Painful stories about the people who overdosed and the people working to prevent such tragedies are part of the Orange County Register’s ongoing and eye-opening coverage of the opioid epidemic by columnist David Whiting and others. No one disagrees that our county is in the midst of a lethal opioid epidemic, and the human toll is too high.
Indeed, the numbers of people dying are distressing. County reports show that drug overdoses have killed 1,769 Orange County residents in the past five years. In 2016 alone, there were more than 400 fatal drug overdoses. More than two-thirds of these involved opioids, including common prescription painkillers such as Percocet, OxyContin and Vicodin. And as controls tighten on these medications, those addicted often turn to heroin and deadly synthetic heroin analogues like Fentanyl.
Given these realities, a strong, unified community response to combat soaring addiction and fatality rates is required. As Orange County’s single largest health plan, and only provider of Medi-Cal coverage, CalOptima is keenly focused on the opioid problem and working in partnership with various agencies to address it. We must — the low-income population we serve is particularly vulnerable.
Yes, it’s true that opioid deaths affect our most affluent coastal communities, but it’s also true that lower socioeconomic groups are impacted more. Nationwide, more than 45 percent of the people who suffer a fatal prescription drug overdose are enrolled in Medicaid, the program for the poor that we call Medi-Cal in California. Over-prescribing of opioids is twice as high for this group, which has six times the risk of overdose death, compared with the general population. It’s no surprise that addiction is closely associated with poverty, homelessness and mental health issues.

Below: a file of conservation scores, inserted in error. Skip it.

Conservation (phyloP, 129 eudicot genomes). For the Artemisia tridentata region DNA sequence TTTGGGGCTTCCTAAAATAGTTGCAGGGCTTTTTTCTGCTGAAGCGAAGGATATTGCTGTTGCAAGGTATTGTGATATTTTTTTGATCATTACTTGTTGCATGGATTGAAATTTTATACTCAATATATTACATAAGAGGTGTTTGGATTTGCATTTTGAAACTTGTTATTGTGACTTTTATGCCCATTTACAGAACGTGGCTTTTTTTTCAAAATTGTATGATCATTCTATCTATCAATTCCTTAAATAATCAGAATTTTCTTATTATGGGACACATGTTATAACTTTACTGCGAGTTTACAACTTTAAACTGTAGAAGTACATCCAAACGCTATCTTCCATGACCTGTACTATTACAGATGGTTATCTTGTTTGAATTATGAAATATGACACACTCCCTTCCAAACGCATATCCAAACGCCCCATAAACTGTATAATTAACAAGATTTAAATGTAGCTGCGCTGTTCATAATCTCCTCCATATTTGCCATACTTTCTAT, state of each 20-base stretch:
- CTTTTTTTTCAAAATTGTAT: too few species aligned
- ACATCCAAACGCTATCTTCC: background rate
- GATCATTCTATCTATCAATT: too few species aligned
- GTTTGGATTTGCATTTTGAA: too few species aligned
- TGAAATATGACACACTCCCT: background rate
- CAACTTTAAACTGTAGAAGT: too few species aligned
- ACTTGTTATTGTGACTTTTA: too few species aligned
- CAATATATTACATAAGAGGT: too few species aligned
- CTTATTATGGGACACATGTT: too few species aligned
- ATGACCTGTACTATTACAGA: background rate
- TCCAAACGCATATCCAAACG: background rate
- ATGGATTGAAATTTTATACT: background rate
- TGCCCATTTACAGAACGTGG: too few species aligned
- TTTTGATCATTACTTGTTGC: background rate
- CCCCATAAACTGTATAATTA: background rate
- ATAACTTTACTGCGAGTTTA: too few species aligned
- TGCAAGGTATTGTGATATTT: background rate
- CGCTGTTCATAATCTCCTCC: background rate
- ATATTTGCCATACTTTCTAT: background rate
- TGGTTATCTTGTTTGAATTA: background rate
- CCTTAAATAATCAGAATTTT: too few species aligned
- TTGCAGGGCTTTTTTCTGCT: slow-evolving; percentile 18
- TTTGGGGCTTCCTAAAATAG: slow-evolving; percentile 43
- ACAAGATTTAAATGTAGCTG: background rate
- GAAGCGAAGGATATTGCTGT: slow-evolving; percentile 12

Fighting opioid abuse is a strategic priority for CalOptima, and we recently introduced new guidelines and restrictions on combining sleep/anxiety medications with opioids with a high risk for overdose. Additionally, we have held three physician education forums and conducted various outreach activities to reduce opioid overutilization and boost provider office-based addiction treatment.
One notable effort is our Pharmacy Lock-In Program, in which members are “locked-in” to specific pharmacies or providers for drug management and monitoring. This helps to ensure that patients are not obtaining excessive quantities of drugs through multiple visits to physicians and pharmacies. The program was recently recognized as a best practice by a national trade group, the Association for Community Affiliated Plans.
Importantly, CalOptima is also actively participating with countywide public health agencies, hospitals, prescribers, community clinics, emergency rooms, medical associations and law enforcement. A collaborative effort is essential to halt the high level of prescription drug addiction and overdose deaths. Collectively, we are working to increase access to…